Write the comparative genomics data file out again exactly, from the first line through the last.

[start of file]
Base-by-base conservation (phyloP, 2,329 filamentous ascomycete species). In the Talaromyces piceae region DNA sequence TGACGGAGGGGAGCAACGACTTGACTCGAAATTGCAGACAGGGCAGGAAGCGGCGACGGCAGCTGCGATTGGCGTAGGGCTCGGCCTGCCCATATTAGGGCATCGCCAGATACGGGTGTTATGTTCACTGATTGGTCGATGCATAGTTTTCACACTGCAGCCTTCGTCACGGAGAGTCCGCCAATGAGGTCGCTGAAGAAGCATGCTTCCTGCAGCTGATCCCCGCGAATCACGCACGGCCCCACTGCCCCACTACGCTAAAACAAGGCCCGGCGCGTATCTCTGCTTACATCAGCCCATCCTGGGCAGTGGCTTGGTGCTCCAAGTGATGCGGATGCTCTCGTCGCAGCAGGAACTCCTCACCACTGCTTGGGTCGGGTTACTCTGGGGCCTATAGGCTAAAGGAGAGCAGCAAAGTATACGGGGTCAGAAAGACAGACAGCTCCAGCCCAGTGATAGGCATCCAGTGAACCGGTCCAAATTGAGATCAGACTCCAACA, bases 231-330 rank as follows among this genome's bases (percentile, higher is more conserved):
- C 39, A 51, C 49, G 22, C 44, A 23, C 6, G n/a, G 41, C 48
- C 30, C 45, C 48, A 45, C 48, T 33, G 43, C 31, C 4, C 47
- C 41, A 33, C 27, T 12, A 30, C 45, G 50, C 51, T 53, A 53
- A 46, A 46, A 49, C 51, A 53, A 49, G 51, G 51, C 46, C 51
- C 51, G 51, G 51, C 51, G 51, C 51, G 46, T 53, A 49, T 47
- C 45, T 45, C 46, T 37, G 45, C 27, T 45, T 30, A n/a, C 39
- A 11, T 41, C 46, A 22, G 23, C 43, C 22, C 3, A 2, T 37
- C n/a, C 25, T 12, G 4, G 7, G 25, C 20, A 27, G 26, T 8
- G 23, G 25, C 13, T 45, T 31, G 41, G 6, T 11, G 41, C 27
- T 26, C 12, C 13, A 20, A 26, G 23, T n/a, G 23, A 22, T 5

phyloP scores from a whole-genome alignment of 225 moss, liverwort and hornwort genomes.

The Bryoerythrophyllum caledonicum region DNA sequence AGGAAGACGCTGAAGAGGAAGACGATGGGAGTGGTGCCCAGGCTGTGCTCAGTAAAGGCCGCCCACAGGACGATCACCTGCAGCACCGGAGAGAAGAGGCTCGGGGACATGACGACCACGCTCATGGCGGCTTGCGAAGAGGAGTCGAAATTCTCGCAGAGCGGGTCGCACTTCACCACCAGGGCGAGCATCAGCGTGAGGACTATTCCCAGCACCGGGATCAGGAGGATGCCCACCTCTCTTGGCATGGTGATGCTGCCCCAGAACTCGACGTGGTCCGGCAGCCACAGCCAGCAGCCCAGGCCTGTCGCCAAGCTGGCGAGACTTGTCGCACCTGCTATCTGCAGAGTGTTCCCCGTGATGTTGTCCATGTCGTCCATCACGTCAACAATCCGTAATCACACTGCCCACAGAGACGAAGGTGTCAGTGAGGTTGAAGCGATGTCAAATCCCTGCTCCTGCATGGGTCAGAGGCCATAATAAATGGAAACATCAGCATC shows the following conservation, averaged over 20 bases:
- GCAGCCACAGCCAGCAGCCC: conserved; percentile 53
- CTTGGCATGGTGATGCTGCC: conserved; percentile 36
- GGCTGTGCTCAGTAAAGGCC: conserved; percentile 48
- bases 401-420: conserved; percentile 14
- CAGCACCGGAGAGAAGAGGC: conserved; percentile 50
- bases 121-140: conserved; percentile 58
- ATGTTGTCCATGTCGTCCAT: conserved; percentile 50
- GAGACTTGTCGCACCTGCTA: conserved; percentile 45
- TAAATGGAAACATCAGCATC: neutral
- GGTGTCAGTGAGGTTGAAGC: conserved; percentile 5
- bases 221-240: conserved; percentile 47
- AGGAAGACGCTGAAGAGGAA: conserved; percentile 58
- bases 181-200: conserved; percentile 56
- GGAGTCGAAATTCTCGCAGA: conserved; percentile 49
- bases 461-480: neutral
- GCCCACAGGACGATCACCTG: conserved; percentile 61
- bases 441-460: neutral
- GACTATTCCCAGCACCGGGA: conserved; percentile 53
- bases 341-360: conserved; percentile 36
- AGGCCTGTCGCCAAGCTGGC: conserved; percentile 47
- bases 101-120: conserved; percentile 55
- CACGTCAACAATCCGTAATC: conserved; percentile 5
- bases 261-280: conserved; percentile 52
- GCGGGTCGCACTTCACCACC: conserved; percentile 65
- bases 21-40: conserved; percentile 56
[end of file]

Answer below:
Base-by-base conservation (phyloP, 2,329 filamentous ascomycete species). In the Talaromyces piceae region DNA sequence TGACGGAGGGGAGCAACGACTTGACTCGAAATTGCAGACAGGGCAGGAAGCGGCGACGGCAGCTGCGATTGGCGTAGGGCTCGGCCTGCCCATATTAGGGCATCGCCAGATACGGGTGTTATGTTCACTGATTGGTCGATGCATAGTTTTCACACTGCAGCCTTCGTCACGGAGAGTCCGCCAATGAGGTCGCTGAAGAAGCATGCTTCCTGCAGCTGATCCCCGCGAATCACGCACGGCCCCACTGCCCCACTACGCTAAAACAAGGCCCGGCGCGTATCTCTGCTTACATCAGCCCATCCTGGGCAGTGGCTTGGTGCTCCAAGTGATGCGGATGCTCTCGTCGCAGCAGGAACTCCTCACCACTGCTTGGGTCGGGTTACTCTGGGGCCTATAGGCTAAAGGAGAGCAGCAAAGTATACGGGGTCAGAAAGACAGACAGCTCCAGCCCAGTGATAGGCATCCAGTGAACCGGTCCAAATTGAGATCAGACTCCAACA, bases 231-330 rank as follows among this genome's bases (percentile, higher is more conserved):
- C 39, A 51, C 49, G 22, C 44, A 23, C 6, G n/a, G 41, C 48
- C 30, C 45, C 48, A 45, C 48, T 33, G 43, C 31, C 4, C 47
- C 41, A 33, C 27, T 12, A 30, C 45, G 50, C 51, T 53, A 53
- A 46, A 46, A 49, C 51, A 53, A 49, G 51, G 51, C 46, C 51
- C 51, G 51, G 51, C 51, G 51, C 51, G 46, T 53, A 49, T 47
- C 45, T 45, C 46, T 37, G 45, C 27, T 45, T 30, A n/a, C 39
- A 11, T 41, C 46, A 22, G 23, C 43, C 22, C 3, A 2, T 37
- C n/a, C 25, T 12, G 4, G 7, G 25, C 20, A 27, G 26, T 8
- G 23, G 25, C 13, T 45, T 31, G 41, G 6, T 11, G 41, C 27
- T 26, C 12, C 13, A 20, A 26, G 23, T n/a, G 23, A 22, T 5

phyloP scores from a whole-genome alignment of 225 moss, liverwort and hornwort genomes.

The Bryoerythrophyllum caledonicum region DNA sequence AGGAAGACGCTGAAGAGGAAGACGATGGGAGTGGTGCCCAGGCTGTGCTCAGTAAAGGCCGCCCACAGGACGATCACCTGCAGCACCGGAGAGAAGAGGCTCGGGGACATGACGACCACGCTCATGGCGGCTTGCGAAGAGGAGTCGAAATTCTCGCAGAGCGGGTCGCACTTCACCACCAGGGCGAGCATCAGCGTGAGGACTATTCCCAGCACCGGGATCAGGAGGATGCCCACCTCTCTTGGCATGGTGATGCTGCCCCAGAACTCGACGTGGTCCGGCAGCCACAGCCAGCAGCCCAGGCCTGTCGCCAAGCTGGCGAGACTTGTCGCACCTGCTATCTGCAGAGTGTTCCCCGTGATGTTGTCCATGTCGTCCATCACGTCAACAATCCGTAATCACACTGCCCACAGAGACGAAGGTGTCAGTGAGGTTGAAGCGATGTCAAATCCCTGCTCCTGCATGGGTCAGAGGCCATAATAAATGGAAACATCAGCATC shows the following conservation, averaged over 20 bases:
- GCAGCCACAGCCAGCAGCCC: conserved; percentile 53
- CTTGGCATGGTGATGCTGCC: conserved; percentile 36
- GGCTGTGCTCAGTAAAGGCC: conserved; percentile 48
- bases 401-420: conserved; percentile 14
- CAGCACCGGAGAGAAGAGGC: conserved; percentile 50
- bases 121-140: conserved; percentile 58
- ATGTTGTCCATGTCGTCCAT: conserved; percentile 50
- GAGACTTGTCGCACCTGCTA: conserved; percentile 45
- TAAATGGAAACATCAGCATC: neutral
- GGTGTCAGTGAGGTTGAAGC: conserved; percentile 5
- bases 221-240: conserved; percentile 47
- AGGAAGACGCTGAAGAGGAA: conserved; percentile 58
- bases 181-200: conserved; percentile 56
- GGAGTCGAAATTCTCGCAGA: conserved; percentile 49
- bases 461-480: neutral
- GCCCACAGGACGATCACCTG: conserved; percentile 61
- bases 441-460: neutral
- GACTATTCCCAGCACCGGGA: conserved; percentile 53
- bases 341-360: conserved; percentile 36
- AGGCCTGTCGCCAAGCTGGC: conserved; percentile 47
- bases 101-120: conserved; percentile 55
- CACGTCAACAATCCGTAATC: conserved; percentile 5
- bases 261-280: conserved; percentile 52
- GCGGGTCGCACTTCACCACC: conserved; percentile 65
- bases 21-40: conserved; percentile 56